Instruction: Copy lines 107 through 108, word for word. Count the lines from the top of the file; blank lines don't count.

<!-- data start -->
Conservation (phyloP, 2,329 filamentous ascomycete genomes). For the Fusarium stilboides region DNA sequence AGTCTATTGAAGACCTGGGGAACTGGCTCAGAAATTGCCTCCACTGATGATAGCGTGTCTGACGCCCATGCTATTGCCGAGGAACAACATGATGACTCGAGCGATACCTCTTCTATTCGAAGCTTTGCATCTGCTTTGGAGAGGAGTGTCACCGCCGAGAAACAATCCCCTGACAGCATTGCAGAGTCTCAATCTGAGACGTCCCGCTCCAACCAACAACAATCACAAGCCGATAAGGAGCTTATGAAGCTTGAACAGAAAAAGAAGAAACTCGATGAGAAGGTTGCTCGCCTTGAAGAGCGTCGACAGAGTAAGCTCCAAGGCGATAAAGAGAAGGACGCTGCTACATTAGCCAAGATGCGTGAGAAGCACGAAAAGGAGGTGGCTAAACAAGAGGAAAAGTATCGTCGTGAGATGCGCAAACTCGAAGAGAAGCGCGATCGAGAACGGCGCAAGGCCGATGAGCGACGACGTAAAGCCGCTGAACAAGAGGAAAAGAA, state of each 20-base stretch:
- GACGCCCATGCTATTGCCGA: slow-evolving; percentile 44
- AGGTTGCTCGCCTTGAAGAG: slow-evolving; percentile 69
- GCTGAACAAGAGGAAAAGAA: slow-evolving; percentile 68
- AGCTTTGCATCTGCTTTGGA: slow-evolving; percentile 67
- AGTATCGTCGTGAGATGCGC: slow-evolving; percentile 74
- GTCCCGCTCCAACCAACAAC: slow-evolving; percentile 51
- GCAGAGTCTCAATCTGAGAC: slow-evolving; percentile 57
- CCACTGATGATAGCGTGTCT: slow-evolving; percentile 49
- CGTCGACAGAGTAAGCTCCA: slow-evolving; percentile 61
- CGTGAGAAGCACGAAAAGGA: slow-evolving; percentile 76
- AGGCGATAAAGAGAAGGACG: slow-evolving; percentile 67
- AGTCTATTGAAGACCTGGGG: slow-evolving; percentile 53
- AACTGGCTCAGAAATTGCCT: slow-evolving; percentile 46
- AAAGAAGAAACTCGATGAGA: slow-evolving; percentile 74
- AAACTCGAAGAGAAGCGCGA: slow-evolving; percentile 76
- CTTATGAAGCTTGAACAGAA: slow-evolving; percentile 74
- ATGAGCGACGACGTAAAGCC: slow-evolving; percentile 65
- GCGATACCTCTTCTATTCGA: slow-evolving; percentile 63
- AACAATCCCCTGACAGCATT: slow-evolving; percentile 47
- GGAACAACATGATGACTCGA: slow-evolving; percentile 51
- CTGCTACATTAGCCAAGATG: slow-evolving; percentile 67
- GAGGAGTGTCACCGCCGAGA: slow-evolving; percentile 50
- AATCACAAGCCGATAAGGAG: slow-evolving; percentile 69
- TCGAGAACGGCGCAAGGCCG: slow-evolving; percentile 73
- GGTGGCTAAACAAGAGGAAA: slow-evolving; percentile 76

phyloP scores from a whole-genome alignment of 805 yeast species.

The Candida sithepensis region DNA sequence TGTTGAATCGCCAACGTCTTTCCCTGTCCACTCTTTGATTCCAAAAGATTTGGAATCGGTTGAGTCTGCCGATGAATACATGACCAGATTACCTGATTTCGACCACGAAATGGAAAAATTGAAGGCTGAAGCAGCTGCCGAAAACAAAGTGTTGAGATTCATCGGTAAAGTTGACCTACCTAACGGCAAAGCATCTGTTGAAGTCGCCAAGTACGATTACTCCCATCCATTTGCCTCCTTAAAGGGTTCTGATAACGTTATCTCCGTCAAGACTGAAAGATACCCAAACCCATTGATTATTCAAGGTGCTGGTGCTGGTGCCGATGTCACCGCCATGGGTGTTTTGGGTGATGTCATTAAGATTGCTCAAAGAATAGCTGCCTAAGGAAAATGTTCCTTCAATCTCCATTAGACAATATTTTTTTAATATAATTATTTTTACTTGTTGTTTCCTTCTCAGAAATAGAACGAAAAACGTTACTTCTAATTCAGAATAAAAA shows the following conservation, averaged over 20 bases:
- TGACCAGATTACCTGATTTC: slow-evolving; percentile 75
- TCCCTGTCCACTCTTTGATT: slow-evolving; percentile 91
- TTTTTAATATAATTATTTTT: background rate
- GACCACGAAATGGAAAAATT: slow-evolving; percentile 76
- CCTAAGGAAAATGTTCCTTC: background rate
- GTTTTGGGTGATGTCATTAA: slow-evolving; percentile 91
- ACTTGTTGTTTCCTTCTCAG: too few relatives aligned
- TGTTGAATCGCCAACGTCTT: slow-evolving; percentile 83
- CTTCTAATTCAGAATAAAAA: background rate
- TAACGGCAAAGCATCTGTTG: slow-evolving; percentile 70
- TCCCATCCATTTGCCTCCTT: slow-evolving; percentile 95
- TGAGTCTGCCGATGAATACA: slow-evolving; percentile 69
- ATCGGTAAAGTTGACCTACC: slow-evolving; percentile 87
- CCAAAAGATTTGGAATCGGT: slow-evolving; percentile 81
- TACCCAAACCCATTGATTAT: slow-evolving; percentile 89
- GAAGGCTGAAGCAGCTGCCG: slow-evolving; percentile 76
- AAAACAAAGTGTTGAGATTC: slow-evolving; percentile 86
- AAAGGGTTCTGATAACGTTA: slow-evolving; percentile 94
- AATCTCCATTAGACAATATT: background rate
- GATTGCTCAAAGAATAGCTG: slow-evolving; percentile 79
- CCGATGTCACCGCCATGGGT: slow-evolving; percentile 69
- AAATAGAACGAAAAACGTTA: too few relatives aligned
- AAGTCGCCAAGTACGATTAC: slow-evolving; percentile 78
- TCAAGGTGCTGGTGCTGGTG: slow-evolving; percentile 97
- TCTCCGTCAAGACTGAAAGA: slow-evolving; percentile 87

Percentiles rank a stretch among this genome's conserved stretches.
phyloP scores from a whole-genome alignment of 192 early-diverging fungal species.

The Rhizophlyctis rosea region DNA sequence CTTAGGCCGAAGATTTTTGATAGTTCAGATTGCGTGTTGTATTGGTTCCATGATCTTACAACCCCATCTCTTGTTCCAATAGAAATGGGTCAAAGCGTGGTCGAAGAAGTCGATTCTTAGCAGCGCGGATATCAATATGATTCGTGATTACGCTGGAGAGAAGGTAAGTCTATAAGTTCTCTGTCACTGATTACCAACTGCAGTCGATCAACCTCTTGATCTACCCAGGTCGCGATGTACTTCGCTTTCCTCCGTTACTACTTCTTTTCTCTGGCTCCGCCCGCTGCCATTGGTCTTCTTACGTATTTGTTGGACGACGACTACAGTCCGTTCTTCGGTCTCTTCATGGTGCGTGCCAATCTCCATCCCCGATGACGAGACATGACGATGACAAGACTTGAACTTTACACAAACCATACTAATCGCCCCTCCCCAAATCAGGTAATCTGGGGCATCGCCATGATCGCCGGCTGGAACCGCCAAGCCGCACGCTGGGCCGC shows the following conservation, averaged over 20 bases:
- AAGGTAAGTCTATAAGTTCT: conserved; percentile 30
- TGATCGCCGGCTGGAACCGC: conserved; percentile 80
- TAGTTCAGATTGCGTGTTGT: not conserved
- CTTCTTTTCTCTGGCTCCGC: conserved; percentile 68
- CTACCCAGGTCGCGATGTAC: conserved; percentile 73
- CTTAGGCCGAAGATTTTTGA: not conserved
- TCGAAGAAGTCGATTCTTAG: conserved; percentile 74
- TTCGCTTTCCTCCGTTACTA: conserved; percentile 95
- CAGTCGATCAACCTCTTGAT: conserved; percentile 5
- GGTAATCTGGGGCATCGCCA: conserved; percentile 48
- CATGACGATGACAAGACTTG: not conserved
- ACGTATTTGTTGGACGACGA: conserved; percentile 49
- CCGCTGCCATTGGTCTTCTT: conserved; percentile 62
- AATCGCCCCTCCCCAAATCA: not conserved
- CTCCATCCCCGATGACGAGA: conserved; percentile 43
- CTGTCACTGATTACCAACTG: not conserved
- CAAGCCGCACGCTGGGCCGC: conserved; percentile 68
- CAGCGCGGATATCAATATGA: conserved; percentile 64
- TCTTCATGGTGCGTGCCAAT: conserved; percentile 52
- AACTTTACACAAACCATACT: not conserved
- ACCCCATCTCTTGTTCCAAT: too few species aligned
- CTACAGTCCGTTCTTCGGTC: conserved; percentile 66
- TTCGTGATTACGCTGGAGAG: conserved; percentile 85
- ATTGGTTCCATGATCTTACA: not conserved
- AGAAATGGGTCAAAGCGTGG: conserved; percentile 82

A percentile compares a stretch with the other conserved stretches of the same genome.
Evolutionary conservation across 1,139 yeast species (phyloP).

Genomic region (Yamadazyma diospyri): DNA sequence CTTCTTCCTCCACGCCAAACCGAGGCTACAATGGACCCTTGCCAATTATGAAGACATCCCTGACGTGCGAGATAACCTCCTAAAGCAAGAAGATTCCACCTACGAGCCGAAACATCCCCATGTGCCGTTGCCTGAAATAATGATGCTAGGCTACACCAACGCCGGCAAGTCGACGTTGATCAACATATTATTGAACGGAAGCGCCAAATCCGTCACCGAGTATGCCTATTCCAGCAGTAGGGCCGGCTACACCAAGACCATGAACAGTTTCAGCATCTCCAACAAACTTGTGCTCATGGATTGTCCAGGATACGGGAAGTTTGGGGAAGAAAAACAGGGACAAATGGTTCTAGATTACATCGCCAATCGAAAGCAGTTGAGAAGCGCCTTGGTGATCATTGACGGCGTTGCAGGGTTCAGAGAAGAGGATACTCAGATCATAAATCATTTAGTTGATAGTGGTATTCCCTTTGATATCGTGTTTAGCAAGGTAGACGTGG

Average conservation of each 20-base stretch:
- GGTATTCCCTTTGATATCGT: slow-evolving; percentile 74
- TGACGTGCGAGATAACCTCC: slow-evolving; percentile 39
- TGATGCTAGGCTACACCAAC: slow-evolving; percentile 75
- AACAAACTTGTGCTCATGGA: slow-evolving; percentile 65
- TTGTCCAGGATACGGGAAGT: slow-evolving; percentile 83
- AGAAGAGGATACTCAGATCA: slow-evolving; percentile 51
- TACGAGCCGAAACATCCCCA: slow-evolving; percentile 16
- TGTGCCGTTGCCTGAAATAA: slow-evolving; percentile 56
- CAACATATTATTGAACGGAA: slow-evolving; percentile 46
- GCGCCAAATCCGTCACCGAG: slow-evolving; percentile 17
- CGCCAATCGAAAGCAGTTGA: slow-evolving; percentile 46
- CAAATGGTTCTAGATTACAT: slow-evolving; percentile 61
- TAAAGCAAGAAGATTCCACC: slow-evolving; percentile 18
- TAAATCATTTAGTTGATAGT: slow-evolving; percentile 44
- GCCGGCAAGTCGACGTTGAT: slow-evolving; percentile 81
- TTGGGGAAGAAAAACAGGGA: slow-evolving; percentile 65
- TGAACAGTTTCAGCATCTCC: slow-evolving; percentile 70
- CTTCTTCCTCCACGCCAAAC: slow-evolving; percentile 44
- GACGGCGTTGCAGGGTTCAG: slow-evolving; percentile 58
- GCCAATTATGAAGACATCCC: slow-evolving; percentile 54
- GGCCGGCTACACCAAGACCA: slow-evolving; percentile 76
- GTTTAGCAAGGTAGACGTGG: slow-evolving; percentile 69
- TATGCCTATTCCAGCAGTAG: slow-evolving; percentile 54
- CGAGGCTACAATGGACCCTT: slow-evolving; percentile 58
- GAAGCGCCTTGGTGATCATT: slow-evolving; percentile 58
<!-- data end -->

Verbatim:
- GTTTAGCAAGGTAGACGTGG: slow-evolving; percentile 69
- TATGCCTATTCCAGCAGTAG: slow-evolving; percentile 54